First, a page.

It was probably never meant to be: After 12 years, Intel and Micron announced their divorce over 3D XPoint technology.
All that's left to do is divide up the streaming subscriptions and decide who gets the dog with the break-up set to happen over the next year.
"The companies have agreed to complete joint development for the second generation of 3D XPoint technology, which is expected to occur in the first half of 2019," the companies said in a joint release.
After that, Intel and Micron will go their separate ways.
"Technology development beyond the second generation of 3D XPoint technology will be pursued independently by the two companies in order to optimise the technology for their respective product and business needs," the release explained.
The announcement probably comes as no surprise to anyone who's followed this couple's ups and downs.
In January, the two announced plans to stop developing 3D NAND together. Still, at the time, there was a chance the relationship could be patched up, as both said development of 3D XPoint would continue. At least, until Monday.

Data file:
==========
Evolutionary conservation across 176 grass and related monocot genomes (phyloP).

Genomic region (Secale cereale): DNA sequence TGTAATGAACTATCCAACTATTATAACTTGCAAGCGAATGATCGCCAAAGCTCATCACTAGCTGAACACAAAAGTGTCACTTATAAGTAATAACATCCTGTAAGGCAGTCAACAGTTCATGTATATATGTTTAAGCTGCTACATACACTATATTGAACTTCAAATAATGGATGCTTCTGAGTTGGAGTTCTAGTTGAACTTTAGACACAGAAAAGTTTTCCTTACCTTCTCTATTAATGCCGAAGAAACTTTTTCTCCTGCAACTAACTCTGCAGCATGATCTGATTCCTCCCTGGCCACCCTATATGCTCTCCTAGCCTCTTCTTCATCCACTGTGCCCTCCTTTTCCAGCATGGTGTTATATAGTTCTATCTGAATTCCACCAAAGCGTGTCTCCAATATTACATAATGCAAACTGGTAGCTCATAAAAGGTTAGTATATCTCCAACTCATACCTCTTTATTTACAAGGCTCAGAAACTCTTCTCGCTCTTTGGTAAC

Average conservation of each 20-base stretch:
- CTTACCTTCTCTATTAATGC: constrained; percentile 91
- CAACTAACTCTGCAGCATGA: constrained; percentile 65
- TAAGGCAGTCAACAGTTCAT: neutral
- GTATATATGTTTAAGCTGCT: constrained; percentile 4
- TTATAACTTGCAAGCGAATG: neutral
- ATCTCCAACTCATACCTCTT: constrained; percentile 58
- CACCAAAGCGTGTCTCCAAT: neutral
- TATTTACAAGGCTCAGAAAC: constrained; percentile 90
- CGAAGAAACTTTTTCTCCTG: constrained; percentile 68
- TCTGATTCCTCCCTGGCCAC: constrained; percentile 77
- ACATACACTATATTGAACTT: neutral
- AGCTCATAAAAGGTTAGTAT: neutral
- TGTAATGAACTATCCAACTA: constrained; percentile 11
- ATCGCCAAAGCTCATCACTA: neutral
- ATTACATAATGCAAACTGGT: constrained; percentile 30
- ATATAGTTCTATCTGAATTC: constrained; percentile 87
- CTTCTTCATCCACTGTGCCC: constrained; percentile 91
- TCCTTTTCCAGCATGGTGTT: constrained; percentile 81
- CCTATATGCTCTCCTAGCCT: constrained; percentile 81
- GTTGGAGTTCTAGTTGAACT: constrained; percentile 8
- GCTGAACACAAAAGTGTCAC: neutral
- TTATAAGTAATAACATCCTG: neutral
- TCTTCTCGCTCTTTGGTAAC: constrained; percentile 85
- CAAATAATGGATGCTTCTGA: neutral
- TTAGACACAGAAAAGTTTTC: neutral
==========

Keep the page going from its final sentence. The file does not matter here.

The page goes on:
There will be the obvious awkward period, as both retain joint custody over today's 3D XPoint and the factory in Lehi, Utah, where it is made.
"From our perspective, we'll continue on," said Intel's Bill Leszinske, of the companies pursuit of 3D XPoint. Post split-up, of course, each company will have to foot the bill for future developments.
In May, Intel formally unveiled Optane DC Persistent Memory for data centres, which allows servers to be built using massive 512GB Optane DC modules.
The modules fit into DDR4 slots and can retain information even when powered off. Optane DC is expected to appear in servers later this year. Intel is also heavily pushing Optane SSDs and Optane Memory Technology for consumer desktop and laptops.
"I don't think our vision changes," Leszinske added. "We've had great strides in the client space and we're ramping in the data center now," he said.
Micron itself announced that its 3DXPoint technology would be called QuantX. The company has apparently not shipped any products based on it, nor spoken much about it, since 2016.
(Reporting by Gordon Mah Ung, PC World)